In exercises, US, South Korea practice striking North's nuclear plants
TOKYO — The United States and South Korea started huge military exercises Monday, kicking off drills that will include rehearsing surgical strikes on North Korea's main nuclear and missile facilities and sending in special forces to carry out "decapitation raids" on the North Korean leadership.
The exercises always elicit an angry response from Pyongyang but Monday's statement was particularly ferocious, accusing the United States and South Korea of planning a "beheading operation" aimed at removing Kim Jong Un's regime. The North Korean army and people "will take military counteraction for preemptive attack so that they may deal merciless deadly blows at the enemies," the North's powerful National Defense Commission said in a statement.
The drills come amid a particularly tense time, with the international community — and the United States and South Korea especially — trying to punish Pyongyang for its recent nuclear test and missile launch. The U.N. sanctions passed last week are the toughest yet, and South Korean president Park Geun-hye is expected to unveil further, unilateral sanctions against the North on Tuesday.
About 17,000 American forces and 300,000 South Korean personnel — a third more from both militaries than last spring's exercises — will take part in 11 days of computer-simulated training and eight weeks of field exercises, which will involve ground, air, naval and Special Operations services.
The exercises will revolve around a wartime plan adopted by South Korea and the United States last year, called OPLAN 5015. The plan has not been made public but, according to numerous reports in the South Korean media, includes a contingency for surgical strikes against North Korea's nuclear weapons and missile facilities, as well as having special forces practice "decapitation" raids to take out the North Korean leadership. The JoongAng Ilbo newspaper reported that Kim Jong Un would be among them.
The joint forces will also run through their new "4D" operational plan, which details the allies' pre-emptive military operations to detect, disrupt, destroy and defend against North Korea's nuclear and missile arsenal, the Yonhap News Agency reported. "The focus of the exercises will be on hitting North Korea's key facilities precisely," a military official told the wire service.
Christopher Bush, a spokesman for United States Forces Korea, declined to comment on the reports.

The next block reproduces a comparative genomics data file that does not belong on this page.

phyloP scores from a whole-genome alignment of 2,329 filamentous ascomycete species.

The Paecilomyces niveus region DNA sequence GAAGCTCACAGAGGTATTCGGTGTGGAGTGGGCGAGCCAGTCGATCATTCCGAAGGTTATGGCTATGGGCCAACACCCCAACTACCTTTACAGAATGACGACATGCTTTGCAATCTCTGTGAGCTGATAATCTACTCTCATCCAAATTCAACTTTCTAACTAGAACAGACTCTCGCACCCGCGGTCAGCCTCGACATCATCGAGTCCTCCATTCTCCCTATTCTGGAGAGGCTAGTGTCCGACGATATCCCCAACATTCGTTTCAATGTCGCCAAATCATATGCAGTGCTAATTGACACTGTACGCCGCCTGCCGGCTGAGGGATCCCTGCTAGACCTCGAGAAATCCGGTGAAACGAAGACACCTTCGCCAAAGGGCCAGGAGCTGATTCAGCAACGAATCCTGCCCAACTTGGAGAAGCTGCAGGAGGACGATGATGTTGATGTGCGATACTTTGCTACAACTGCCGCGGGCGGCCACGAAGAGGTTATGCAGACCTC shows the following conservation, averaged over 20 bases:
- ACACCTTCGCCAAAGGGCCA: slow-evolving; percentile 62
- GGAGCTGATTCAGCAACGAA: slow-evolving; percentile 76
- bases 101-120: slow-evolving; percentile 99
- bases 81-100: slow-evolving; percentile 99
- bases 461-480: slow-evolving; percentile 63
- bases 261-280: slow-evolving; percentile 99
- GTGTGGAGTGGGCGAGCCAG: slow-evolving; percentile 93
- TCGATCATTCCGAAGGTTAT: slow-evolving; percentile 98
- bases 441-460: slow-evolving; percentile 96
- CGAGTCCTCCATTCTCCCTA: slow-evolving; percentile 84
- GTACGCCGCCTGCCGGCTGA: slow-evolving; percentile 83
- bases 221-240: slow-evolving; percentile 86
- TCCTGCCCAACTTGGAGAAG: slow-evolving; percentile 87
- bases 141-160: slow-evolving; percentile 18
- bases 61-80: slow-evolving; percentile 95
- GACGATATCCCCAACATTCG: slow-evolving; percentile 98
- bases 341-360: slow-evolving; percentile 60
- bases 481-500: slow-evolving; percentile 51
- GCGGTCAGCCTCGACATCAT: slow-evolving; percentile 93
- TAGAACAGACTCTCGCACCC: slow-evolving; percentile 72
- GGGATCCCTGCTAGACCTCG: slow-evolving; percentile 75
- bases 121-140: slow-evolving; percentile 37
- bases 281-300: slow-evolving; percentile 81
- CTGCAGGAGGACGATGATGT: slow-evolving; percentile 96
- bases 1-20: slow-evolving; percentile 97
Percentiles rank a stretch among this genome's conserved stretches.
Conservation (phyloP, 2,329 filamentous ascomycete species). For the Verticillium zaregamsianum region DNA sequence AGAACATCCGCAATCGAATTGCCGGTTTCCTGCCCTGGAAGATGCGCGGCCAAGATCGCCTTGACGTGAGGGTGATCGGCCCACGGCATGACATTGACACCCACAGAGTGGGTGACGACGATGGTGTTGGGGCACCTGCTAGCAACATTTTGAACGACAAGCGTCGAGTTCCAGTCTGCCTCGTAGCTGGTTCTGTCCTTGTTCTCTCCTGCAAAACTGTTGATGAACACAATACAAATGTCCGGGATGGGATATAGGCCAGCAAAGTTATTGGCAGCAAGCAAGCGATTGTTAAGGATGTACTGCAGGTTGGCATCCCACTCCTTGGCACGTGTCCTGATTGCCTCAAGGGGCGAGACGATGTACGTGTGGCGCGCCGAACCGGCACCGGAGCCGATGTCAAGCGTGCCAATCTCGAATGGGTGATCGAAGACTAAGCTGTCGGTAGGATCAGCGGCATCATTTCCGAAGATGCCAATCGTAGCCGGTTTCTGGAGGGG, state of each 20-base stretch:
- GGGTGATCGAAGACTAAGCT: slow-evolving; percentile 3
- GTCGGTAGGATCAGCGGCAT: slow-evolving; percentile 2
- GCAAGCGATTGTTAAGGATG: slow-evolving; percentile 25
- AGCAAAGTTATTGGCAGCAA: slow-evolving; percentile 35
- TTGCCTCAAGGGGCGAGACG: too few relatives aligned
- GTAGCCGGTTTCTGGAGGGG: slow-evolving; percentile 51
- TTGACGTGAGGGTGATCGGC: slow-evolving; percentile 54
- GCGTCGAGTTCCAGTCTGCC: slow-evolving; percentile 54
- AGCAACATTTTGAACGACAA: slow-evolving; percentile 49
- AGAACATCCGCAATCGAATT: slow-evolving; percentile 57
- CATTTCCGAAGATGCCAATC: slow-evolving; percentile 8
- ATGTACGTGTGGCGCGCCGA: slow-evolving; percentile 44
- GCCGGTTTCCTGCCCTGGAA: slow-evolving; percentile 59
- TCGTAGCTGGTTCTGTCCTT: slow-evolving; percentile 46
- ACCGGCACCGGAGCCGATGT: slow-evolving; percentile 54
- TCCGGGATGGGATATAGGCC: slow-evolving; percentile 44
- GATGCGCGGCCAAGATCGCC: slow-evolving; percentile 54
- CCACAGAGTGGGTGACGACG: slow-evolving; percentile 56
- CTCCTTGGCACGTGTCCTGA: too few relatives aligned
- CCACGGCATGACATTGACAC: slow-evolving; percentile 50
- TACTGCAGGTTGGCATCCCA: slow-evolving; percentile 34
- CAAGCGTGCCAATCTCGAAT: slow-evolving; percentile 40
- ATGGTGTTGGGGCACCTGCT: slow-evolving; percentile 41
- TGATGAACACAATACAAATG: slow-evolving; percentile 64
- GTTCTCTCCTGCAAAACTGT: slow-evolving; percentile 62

"Alliance operational plans are classified and we aren't authorized to discuss them for operations security reasons," he said.
USFK said in a statement that it had informed the North's Korean People's Army — through the United Nations Command, which controls the Demilitarized Zone between the two Koreas — about the exercise dates and "the nonprovocative nature of this training."
But North Korea did not see it this way.
"We have a military operation plan of our style to liberate south Korea and strike the U.S. mainland ratified by our dignified supreme headquarters," the North's National Defense Commission said its statement, carried by the official Korean Central News Agency.
It said it already had deployed "offensive means" to strike South Korea and also "U.S. imperialist aggressor forces bases in the Asia-Pacific region and the U.S. mainland."
"If we push the buttons to annihilate the enemies even right now, all bases of provocations will be reduced to seas in flames and ashes in a moment," the commission said.
North Korea is particularly sensitive to suggestions of attacks on Kim - as the case of the 2014 Hollywood film "The Interview" showed - and it also has a habit of making threats on which it cannot follow through.
Last week, Kim ordered his military to be ready to use its nuclear weapons at any time, saying they were needed, given the "ferocious hostility" of new "gangsterlike" sanctions leveled against Pyongyang.
Monday's threats were "absolutely not credible," said Daniel Pinkston, a former Korean linguist with the U.S. Air Force who now teaches at Troy University's campus in Seoul.
"They would trigger everything North Korea wants to avoid, which is their absolute destruction in retaliatory attacks," Pinkston said. "Second, if you are going to launch an attack against a much stronger adversary, why would you telegraph that? You'd want the element of surprise."
Much of North Korea's rhetoric is for domestic consumption, as Kim tries to burnish his leadership credentials ahead of a much-anticipated Workers' Party congress in May, the first in 36 years.
Kim, however, has shown himself willing to use the means available to him to express his anger. Last year, during a period of tensions with South Korea, he ordered his military onto a war footing, sending army units to the DMZ and submarines out of port.
South Korea and the United States will increase monitoring of North Korea during the exercises.
"We will carry out these exercises while keeping tabs on signs of North Korean provocations," a South Korean official told reporters. "If the North provokes us during this exercise, the U.S. and our troops will retaliate with an attack ten-fold stronger."
About 28,500 American troops are still on the Korean Peninsula, the result of the security alliance formed during the Korean War.